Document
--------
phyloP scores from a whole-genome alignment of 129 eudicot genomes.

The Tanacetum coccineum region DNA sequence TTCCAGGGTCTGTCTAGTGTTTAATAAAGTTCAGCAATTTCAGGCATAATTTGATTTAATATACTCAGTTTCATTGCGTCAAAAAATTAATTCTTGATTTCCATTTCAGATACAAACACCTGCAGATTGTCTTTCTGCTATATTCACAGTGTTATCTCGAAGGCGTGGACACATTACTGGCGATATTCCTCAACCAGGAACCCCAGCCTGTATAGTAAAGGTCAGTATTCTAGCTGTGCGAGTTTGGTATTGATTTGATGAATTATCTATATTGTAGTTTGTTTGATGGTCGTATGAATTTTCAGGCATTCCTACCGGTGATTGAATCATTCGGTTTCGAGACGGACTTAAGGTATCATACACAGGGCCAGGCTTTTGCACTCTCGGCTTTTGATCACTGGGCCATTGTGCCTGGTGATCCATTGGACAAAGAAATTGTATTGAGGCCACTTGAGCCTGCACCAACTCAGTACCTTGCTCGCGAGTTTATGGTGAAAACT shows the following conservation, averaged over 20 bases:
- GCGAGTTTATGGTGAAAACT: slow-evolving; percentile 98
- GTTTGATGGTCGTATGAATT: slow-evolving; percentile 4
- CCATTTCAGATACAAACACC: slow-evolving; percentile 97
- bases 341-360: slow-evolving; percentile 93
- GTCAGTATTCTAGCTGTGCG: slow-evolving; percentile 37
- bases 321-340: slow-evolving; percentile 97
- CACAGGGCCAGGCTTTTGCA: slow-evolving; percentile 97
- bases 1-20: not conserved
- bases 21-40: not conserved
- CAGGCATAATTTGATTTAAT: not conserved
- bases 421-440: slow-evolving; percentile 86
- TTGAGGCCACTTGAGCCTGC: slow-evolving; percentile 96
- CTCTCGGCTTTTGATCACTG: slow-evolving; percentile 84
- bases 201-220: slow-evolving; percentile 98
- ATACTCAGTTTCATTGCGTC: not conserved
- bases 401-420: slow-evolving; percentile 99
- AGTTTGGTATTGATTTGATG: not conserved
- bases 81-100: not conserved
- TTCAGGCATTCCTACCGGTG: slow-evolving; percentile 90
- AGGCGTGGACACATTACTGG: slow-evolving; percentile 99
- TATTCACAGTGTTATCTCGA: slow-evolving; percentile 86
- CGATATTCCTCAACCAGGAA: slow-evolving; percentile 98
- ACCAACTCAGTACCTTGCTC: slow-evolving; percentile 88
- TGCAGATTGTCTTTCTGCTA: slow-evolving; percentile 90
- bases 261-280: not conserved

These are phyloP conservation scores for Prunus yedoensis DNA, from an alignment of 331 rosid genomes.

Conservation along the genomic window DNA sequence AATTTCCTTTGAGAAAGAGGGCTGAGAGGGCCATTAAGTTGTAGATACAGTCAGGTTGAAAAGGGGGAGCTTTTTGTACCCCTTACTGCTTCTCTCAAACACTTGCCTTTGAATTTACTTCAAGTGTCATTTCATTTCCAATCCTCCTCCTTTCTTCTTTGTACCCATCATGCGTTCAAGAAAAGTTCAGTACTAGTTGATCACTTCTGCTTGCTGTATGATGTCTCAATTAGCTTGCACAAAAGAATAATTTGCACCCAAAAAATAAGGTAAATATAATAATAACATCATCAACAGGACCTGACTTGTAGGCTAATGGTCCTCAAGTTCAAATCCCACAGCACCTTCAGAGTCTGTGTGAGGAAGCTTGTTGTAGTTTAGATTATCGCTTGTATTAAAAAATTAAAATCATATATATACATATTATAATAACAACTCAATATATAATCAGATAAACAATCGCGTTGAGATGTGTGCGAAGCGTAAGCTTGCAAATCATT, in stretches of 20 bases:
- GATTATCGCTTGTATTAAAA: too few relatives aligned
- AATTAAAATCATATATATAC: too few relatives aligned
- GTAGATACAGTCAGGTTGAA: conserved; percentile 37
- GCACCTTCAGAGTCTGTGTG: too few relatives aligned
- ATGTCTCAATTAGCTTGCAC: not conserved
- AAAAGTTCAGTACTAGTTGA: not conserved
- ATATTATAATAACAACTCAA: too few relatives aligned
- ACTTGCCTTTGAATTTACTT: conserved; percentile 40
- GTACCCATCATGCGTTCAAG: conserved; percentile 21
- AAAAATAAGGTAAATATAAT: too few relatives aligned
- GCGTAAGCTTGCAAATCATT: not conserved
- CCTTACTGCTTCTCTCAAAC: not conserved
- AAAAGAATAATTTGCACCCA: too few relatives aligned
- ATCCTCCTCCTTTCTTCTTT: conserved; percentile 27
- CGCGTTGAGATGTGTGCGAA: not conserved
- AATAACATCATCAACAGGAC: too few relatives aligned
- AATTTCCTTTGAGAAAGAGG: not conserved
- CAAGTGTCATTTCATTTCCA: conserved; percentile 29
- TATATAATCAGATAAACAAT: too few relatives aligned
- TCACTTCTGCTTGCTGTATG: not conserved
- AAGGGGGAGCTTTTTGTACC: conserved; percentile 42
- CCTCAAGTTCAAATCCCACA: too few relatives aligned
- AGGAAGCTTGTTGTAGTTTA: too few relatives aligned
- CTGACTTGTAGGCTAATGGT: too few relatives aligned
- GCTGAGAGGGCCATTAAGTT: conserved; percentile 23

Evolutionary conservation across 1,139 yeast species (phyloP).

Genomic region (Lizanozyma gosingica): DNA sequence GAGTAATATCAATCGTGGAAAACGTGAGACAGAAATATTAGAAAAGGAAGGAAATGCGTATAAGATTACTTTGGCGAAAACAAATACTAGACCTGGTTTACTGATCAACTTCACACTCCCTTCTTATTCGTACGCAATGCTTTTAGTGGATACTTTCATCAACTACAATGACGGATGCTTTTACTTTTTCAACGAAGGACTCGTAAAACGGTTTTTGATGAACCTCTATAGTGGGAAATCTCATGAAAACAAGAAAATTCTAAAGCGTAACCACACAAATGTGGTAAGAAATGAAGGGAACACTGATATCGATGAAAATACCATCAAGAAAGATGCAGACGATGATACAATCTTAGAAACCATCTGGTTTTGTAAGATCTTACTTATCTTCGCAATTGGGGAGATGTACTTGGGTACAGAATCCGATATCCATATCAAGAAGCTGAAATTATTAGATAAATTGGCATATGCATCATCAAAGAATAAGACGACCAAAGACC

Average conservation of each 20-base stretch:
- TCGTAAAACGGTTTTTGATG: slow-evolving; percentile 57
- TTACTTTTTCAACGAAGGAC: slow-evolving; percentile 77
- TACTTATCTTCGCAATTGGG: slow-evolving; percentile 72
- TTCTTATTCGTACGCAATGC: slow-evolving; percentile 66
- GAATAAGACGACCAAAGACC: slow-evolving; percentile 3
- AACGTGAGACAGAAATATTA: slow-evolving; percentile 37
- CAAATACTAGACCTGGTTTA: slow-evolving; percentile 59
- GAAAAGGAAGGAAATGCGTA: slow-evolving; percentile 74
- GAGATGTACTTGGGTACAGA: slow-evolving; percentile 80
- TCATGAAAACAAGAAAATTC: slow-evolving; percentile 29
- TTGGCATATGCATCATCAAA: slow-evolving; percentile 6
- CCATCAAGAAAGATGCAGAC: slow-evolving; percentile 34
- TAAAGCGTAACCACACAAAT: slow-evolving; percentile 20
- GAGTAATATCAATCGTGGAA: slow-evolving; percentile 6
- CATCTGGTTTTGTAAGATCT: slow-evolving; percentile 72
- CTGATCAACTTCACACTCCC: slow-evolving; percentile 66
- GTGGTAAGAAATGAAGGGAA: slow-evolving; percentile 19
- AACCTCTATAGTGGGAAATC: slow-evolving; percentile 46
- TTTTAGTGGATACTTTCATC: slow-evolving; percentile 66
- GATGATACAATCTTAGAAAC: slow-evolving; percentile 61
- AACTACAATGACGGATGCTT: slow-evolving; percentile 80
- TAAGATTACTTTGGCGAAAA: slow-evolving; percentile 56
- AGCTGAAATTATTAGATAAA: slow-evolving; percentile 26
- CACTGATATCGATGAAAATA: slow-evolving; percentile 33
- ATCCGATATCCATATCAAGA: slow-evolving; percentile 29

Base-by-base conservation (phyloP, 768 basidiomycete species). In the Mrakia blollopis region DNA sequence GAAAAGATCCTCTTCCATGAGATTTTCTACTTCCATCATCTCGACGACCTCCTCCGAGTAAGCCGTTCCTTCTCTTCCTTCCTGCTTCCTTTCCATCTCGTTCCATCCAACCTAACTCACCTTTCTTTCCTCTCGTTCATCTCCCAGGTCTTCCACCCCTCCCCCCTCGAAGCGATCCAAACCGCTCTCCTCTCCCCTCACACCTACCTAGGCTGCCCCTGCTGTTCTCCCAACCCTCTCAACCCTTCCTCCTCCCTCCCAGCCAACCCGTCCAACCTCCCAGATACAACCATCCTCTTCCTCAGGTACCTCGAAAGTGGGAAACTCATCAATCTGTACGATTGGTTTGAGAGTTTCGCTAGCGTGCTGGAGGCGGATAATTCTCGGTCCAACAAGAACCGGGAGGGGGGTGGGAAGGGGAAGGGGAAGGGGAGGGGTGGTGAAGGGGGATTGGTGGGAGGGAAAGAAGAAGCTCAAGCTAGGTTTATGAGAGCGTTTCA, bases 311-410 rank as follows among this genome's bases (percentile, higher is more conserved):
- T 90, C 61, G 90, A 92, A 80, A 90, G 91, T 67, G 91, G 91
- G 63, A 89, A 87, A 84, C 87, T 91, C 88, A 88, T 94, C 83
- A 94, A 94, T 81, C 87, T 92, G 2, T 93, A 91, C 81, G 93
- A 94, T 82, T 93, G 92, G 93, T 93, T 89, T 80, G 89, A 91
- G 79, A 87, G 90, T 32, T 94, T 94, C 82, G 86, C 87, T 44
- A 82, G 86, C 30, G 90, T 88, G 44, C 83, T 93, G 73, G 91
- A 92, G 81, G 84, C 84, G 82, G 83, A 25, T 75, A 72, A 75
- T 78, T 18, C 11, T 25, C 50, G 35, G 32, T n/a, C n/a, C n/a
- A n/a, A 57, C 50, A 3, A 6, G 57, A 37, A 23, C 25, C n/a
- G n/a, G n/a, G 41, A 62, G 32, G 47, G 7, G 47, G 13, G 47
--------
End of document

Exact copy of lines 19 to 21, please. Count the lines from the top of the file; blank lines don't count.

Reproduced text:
- AGTTTGGTATTGATTTGATG: not conserved
- bases 81-100: not conserved
- TTCAGGCATTCCTACCGGTG: slow-evolving; percentile 90